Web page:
The municipal district of Gràcia, hemmed in between Sarri-Sant Gervasi, Horta- Guinard and Eixample, has retained a distinctive Catalan identity despite its proximity to the centre of cosmopolitan Barcelona.
At one time a separate village, Gràcia was included into the city connurbation in 1897, becoming an industrial district in the 1930s. Traditionally a left-wing, Republican area, the district which is now solely residential and commercial still has a markedly political tone and the population is a mixture of students, lefty bohemians and solid middle class.
The area boasts a number of historic squares with busy local bars and restaurants, like the Plaa del Sol, and the Plaa Ruis i Taulet where the old town hall and clock tower are located. Attractive parks are scattered all round the district to the north, a former quarry, the Parc de la Crueta del Coll, has a swimming lake open in the summer months.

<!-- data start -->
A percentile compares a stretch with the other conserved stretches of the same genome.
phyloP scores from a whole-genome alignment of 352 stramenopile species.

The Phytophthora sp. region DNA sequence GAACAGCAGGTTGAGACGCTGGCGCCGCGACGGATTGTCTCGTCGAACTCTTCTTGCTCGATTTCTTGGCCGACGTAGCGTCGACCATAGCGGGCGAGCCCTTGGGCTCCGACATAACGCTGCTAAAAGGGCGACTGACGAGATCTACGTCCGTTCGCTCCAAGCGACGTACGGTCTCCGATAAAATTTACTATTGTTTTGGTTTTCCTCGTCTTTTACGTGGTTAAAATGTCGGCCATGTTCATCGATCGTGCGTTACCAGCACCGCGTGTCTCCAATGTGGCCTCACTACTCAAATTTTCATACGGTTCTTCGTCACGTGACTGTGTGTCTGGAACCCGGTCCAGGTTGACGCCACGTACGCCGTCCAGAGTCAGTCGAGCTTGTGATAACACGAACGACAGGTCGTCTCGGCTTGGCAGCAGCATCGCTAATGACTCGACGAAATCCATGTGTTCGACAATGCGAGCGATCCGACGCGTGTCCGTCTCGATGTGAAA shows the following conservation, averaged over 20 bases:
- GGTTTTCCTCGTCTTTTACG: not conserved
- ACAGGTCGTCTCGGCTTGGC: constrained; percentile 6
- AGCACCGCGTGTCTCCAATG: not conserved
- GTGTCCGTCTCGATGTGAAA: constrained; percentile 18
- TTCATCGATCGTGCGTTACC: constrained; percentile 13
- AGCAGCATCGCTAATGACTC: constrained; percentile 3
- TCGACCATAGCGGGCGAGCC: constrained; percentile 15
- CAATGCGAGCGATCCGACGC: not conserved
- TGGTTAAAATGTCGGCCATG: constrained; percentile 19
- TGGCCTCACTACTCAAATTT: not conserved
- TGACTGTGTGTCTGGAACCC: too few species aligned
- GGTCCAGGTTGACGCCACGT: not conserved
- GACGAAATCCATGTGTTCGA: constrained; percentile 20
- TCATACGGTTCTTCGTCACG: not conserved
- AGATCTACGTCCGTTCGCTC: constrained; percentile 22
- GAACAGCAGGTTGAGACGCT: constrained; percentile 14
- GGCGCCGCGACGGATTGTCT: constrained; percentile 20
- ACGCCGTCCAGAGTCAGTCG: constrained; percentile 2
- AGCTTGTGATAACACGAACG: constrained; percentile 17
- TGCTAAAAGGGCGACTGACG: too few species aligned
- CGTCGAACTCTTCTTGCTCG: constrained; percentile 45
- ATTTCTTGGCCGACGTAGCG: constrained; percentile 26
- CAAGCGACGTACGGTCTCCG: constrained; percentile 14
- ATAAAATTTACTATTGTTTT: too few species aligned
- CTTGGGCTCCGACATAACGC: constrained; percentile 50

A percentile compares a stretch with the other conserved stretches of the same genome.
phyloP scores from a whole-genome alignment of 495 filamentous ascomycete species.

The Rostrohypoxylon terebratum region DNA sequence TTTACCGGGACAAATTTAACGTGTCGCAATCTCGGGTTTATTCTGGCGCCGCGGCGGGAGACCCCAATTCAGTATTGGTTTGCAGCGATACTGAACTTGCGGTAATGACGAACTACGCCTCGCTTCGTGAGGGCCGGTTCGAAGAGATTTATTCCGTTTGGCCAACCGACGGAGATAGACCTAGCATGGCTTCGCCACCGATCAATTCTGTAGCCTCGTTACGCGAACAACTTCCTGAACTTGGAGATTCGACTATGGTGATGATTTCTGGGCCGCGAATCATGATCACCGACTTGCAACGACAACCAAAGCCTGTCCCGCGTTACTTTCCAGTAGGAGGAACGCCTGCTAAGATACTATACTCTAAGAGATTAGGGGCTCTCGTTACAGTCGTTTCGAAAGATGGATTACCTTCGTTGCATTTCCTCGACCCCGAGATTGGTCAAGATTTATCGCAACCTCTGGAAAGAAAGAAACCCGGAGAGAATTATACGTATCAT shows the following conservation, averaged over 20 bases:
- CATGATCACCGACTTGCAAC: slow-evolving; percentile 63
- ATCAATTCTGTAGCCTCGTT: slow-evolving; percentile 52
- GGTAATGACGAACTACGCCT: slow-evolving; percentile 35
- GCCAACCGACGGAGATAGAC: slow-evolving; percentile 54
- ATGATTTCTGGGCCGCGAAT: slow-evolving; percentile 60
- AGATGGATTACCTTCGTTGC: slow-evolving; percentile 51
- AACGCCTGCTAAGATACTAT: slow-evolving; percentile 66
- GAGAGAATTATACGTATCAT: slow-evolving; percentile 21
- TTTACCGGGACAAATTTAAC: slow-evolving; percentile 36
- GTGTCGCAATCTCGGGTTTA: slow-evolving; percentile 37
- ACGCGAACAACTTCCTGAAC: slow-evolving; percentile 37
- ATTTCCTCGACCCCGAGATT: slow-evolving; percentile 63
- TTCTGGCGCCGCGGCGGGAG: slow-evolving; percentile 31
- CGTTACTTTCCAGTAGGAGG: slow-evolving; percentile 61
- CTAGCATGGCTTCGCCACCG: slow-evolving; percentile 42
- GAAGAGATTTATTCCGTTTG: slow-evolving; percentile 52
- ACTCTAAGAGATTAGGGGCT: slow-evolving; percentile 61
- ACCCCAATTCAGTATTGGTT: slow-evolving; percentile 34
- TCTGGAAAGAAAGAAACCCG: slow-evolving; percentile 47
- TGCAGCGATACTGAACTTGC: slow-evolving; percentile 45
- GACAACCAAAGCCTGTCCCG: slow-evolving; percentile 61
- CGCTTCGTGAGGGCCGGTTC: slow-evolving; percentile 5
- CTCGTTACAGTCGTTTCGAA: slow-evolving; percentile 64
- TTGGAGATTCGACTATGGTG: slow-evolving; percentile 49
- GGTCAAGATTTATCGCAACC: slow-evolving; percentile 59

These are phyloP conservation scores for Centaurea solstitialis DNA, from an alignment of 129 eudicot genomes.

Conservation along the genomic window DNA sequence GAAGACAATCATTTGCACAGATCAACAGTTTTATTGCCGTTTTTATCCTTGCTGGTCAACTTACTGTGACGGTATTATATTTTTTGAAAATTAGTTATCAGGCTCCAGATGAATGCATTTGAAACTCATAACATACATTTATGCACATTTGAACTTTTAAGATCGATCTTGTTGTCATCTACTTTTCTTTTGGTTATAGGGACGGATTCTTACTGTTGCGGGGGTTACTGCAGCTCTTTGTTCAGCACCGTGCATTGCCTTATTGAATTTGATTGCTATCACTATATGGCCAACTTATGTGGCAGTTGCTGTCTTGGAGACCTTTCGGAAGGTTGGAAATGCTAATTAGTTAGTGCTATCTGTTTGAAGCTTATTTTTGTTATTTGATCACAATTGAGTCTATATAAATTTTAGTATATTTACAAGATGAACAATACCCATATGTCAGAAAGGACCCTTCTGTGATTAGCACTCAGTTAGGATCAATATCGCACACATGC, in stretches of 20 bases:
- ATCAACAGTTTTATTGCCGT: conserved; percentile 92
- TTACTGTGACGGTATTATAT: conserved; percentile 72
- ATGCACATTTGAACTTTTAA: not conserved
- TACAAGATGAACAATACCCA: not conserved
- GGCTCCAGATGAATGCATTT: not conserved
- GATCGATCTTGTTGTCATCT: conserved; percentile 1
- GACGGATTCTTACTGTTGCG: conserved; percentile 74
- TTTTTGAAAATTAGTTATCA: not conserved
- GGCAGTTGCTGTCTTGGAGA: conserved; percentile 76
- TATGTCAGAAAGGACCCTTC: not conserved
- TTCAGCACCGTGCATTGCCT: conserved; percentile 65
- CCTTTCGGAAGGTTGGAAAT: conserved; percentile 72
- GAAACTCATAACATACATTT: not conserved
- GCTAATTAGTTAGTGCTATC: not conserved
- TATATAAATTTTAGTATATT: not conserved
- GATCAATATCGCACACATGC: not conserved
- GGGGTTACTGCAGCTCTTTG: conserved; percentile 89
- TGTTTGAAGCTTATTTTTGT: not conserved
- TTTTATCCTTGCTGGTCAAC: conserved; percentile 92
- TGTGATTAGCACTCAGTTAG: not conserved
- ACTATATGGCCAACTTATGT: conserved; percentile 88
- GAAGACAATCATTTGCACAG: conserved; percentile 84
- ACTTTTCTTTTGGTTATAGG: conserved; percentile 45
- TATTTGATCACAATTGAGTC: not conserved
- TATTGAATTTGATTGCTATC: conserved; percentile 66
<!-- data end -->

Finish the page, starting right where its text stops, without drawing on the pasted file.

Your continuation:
Nearby, on the Muntanya Pelada, stands the Parc Grell, now a World Heritage Site, where Antoni Gaudi lived and worked for 20 years. Gràcia also manages to cram a large number of theatres and cinemas and several municipal markets into the relatively limited amount of space within its boundaries.
What once were farmlands lying to the north of the old village, is now the site of the modern suburb Gràcia Nova, home to a thriving commercial centre where local shops selling fresh produce sit comfortably side-by-side with corporate chain stores. Public transport is excellent with an extensive bus network and two underground lines serving the area.
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Gràcia, Barcelona, Spain